Exposure to high doses of radiation cause DNA damage, later creating serious and even lethal chromosomal aberrations if left unrepaired. Ionizing radiation can produce reactive oxygen species, and does directly damage cells by causing localized ionization events. The former is very damaging to DNA, while the latter events create clusters of DNA damage. This damage includes loss of nucleobases and breakage of the sugar-phosphate backbone that binds to the nucleobases. The DNA organization at the level of histones, nucleosomes, and chromatin also affects its susceptibility to radiation damage. Clustered damage, defined as at least two lesions within a helical turn, is especially harmful. While DNA damage happens frequently and naturally in the cell from endogenous sources, clustered damage is a unique effect of radiation exposure. Clustered damage takes longer to repair than isolated breakages, and is less likely to be repaired at all. Larger radiation doses are more prone to cause tighter clustering of damage, and closely localized damage is increasingly less likely to be repaired.
Somatic mutations cannot be passed down from parent to offspring, but these mutations can propagate in cell lines within an organism. Radiation damage can also cause chromosome and chromatid aberrations, and their effects depend on in which stage of the mitotic cycle the cell is when the irradiation occurs. If the cell is in interphase, while it is still a single strand of chromatin, the damage will be replicated during the S1 phase of cell cycle, and there will be a break on both chromosome arms; the damage then will be apparent in both daughter cells. If the irradiation occurs after replication, only one arm will bear the damage; this damage will be apparent in only one daughter cell. A damaged chromosome may cyclize, binding to another chromosome, or to itself.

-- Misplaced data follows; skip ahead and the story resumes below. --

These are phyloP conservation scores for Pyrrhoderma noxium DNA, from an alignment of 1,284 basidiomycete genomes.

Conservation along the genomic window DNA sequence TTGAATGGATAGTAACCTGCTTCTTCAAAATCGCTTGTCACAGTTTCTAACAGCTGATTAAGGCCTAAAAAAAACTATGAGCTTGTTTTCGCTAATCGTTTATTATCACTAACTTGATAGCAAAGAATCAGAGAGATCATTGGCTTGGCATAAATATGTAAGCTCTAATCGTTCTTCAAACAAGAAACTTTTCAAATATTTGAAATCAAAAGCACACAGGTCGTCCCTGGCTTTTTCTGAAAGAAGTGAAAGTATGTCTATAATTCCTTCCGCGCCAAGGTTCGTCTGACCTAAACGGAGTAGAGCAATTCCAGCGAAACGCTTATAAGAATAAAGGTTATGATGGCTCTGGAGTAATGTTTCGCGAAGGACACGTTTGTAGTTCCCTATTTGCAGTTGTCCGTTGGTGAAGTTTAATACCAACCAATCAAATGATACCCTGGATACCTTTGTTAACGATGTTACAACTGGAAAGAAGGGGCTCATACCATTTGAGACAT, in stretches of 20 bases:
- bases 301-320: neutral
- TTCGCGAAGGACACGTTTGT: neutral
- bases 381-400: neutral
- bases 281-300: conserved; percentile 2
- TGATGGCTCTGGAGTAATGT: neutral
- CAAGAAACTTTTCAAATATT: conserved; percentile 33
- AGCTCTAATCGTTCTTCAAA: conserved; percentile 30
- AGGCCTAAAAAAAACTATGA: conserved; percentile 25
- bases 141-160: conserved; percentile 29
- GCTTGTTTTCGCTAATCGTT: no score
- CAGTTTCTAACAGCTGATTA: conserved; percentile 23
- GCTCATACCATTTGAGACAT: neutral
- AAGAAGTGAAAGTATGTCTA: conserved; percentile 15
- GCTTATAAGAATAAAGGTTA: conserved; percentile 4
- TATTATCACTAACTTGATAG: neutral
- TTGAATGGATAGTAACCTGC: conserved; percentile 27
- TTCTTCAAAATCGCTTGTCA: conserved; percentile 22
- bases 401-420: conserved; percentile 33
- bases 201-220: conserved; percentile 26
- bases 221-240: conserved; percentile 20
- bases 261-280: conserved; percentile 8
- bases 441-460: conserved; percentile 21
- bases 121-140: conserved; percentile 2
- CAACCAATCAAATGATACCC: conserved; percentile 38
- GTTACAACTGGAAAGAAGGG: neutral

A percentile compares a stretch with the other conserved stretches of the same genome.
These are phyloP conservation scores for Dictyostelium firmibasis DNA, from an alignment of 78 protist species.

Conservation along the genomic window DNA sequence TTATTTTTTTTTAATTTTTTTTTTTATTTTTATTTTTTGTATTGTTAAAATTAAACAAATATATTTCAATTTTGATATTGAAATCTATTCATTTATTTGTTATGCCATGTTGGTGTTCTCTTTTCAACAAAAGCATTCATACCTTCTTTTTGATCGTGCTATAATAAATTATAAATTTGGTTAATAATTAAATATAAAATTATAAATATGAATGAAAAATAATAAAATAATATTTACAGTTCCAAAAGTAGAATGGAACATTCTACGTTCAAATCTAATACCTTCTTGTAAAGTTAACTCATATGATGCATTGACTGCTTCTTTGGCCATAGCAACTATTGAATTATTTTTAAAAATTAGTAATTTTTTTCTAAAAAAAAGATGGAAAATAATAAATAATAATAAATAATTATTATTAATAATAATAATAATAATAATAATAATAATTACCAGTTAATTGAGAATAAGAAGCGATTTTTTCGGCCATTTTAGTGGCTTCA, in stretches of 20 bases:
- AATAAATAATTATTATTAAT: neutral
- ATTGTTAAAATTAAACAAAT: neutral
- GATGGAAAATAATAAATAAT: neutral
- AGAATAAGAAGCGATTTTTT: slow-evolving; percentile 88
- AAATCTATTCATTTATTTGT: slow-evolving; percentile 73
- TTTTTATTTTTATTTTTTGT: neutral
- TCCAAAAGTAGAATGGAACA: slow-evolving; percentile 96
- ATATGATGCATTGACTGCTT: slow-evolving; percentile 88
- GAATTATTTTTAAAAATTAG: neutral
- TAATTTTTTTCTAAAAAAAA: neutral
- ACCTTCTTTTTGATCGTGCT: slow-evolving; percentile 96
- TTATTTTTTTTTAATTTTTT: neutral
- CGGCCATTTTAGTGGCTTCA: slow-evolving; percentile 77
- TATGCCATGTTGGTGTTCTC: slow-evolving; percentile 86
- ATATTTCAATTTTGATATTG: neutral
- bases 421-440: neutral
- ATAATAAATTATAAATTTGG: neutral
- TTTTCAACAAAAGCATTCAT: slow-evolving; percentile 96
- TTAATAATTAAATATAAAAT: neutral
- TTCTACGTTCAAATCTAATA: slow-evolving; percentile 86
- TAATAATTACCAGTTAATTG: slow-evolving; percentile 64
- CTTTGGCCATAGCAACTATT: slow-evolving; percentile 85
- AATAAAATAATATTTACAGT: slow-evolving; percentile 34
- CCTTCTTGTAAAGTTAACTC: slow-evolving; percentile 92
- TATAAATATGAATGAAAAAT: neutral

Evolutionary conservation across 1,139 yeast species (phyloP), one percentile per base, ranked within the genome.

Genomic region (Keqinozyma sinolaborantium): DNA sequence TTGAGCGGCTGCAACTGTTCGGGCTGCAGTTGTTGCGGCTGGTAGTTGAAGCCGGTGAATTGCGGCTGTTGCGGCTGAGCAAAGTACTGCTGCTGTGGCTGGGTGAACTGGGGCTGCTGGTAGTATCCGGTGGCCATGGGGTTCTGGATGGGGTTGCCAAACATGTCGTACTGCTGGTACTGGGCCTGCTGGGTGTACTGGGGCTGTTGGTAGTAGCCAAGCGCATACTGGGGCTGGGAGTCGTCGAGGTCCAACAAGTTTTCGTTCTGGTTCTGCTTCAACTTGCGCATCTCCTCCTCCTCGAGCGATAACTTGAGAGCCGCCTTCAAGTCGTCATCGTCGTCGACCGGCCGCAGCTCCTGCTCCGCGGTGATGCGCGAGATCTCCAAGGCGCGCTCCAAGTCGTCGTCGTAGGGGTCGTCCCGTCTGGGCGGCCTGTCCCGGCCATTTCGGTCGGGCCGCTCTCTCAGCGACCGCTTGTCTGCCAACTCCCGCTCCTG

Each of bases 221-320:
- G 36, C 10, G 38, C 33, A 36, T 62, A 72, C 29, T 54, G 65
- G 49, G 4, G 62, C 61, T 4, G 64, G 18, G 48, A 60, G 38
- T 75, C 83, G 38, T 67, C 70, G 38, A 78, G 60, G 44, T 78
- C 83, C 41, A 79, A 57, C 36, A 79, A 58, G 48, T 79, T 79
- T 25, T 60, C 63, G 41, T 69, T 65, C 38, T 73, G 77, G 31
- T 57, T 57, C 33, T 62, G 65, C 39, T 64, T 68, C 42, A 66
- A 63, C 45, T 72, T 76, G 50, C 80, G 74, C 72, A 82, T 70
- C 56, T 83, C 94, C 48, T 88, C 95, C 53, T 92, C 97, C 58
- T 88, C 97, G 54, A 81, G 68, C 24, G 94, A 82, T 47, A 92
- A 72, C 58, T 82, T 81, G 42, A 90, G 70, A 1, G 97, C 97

Diagnosis is typically made based on a history of significant radiation exposure and suitable clinical findings. An absolute lymphocyte count can give a rough estimate of radiation exposure. Time from exposure to vomiting can also give estimates of exposure levels if they are less than 10 Gray (1000 rad).